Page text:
japanese garden pieces

Most visitors to Portland’s Japanese Garden approach from a parking lot below the gated entrance. From that lot, you can choose to walk to the main gate along a winding trail that climbs the hill or ride up a switch back  on a shuttle bus. With either of those options you slowly transition from the vestiges of the chaotic western city into the formal structure that lends serenity to the Japanese Garden.

When I arrive, I choose a third and  lesser known option of traipsing Wildwood Trail through Washington Park and descending a cutoff that delivers me just outside the garden to a small holding area for items not currently employed. A variety of rocks, boulders, and pavers, are stacked atop pallets, parked here out of sight for now, and awaiting a new fate. Some of the pavers were once ballast in the sailing ships that once upon a time arrived in Portland to take on cargo. Too valuable to discard (in essence, mottainai), similar  pavers can be found throughout the garden serving to provide interest and a cue to pause.

Today, I pause. Struck by the simple, bold  lines and powerful abstract form created, I believe accidentally by what appears to be the pieces of  a gate or a bridge.  I stop and stare, wondering if the structure, whatever it is,  holds the same elegance when constructed as the parts at rest. If these pieces were placed randomly, then the gardener that did so has natural artistic talent. Or, is the gardener so practiced at thinking about asymmetry, simplicity, and balance that even the act of placing these elements in storage reflected his dedication to Japanese gardening principles. I like to think it the later. Either way, mottainai is certainly etched in his way of thinking for nothing goes to waste, even when not on display in the garden.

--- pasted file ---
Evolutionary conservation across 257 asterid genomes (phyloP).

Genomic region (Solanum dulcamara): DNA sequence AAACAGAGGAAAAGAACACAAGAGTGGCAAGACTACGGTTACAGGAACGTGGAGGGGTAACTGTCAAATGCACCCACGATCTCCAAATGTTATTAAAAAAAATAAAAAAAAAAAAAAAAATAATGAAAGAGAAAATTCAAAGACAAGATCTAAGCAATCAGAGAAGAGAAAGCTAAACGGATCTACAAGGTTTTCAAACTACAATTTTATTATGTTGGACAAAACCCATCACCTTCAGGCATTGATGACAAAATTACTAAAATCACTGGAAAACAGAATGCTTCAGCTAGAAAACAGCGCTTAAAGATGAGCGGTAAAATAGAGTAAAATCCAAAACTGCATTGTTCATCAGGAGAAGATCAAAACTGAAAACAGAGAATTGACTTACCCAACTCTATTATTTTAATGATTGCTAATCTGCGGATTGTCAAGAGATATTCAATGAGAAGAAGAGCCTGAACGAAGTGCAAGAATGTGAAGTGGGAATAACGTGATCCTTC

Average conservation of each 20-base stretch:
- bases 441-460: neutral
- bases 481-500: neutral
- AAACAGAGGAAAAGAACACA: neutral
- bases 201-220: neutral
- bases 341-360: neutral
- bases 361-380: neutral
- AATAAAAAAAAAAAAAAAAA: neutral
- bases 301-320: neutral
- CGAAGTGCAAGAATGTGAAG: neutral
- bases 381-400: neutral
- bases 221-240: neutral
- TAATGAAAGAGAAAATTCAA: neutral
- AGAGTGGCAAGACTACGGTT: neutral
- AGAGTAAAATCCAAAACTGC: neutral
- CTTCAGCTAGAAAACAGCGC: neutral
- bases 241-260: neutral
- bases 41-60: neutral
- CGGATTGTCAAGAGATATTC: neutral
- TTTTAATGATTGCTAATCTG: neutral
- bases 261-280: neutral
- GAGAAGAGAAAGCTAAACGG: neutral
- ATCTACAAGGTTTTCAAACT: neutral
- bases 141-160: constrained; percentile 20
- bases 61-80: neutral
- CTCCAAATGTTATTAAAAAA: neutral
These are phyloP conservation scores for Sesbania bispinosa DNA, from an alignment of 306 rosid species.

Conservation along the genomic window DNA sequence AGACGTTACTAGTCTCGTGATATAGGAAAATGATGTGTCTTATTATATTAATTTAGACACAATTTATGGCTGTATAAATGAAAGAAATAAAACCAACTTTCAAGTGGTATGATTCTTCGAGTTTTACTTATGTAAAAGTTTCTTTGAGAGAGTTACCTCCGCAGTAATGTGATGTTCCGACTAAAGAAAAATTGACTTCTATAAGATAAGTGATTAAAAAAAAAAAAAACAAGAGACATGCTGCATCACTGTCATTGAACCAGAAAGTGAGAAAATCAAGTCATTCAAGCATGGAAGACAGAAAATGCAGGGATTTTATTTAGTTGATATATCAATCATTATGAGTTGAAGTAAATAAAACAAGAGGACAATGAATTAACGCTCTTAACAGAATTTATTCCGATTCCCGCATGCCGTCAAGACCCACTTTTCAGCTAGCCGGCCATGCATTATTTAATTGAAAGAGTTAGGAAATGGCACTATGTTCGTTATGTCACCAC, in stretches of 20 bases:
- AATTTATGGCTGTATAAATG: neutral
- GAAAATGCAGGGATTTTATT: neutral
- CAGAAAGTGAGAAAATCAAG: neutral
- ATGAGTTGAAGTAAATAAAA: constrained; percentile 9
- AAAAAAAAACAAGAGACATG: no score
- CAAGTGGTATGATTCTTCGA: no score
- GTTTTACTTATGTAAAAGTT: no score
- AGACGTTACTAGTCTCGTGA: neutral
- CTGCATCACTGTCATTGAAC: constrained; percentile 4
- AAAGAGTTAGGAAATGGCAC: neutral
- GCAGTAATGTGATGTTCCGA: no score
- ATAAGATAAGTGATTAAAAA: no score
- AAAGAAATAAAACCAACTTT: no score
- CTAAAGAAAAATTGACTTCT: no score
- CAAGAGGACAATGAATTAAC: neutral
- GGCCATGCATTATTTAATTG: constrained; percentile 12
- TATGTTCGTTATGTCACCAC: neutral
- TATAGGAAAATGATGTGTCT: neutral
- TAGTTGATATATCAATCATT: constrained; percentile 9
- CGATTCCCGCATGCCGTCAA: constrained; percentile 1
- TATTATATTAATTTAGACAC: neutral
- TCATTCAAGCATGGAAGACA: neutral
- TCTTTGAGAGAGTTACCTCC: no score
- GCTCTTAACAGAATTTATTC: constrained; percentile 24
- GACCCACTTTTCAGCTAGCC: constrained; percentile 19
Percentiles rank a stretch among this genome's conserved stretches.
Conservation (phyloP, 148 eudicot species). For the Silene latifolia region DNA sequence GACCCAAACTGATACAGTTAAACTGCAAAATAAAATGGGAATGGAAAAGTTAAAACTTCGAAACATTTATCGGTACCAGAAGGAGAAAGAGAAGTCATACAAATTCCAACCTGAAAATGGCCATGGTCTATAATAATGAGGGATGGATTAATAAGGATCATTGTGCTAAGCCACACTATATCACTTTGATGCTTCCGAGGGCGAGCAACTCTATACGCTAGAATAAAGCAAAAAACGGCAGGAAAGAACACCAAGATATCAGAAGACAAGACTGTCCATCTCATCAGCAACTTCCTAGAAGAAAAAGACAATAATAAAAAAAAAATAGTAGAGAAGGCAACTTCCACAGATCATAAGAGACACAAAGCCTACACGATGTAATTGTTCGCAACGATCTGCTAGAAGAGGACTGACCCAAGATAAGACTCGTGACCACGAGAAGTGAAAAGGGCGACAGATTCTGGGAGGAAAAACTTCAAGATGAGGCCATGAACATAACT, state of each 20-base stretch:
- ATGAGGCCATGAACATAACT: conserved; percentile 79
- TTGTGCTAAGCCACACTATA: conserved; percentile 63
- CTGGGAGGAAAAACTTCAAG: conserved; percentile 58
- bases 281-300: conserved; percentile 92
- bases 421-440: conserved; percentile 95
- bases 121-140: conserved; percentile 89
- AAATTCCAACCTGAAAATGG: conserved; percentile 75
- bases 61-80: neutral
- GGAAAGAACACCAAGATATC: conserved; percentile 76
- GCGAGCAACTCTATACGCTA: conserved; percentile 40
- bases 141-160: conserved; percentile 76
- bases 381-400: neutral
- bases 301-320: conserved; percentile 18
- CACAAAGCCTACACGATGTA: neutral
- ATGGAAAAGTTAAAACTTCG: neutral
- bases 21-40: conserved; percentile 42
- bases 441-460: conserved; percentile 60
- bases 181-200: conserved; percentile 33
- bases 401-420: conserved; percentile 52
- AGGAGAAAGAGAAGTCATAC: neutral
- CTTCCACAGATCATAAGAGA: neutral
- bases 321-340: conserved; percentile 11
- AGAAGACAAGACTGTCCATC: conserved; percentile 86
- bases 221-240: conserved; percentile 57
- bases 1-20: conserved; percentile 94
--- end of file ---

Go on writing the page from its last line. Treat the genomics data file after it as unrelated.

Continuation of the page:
Need I elaborate about what I could learn from this? Or on the difficulty of this accomplishment? In comparison, I work my art with words. What this gardener has done is akin to me creating a poetic masterpiece with all of the words discarded from my posts. If each time I edited text I saved the letters and words and together those words not only had meaning but related that meaning in a graceful and artlful way, then I could compare myself to this gardener.


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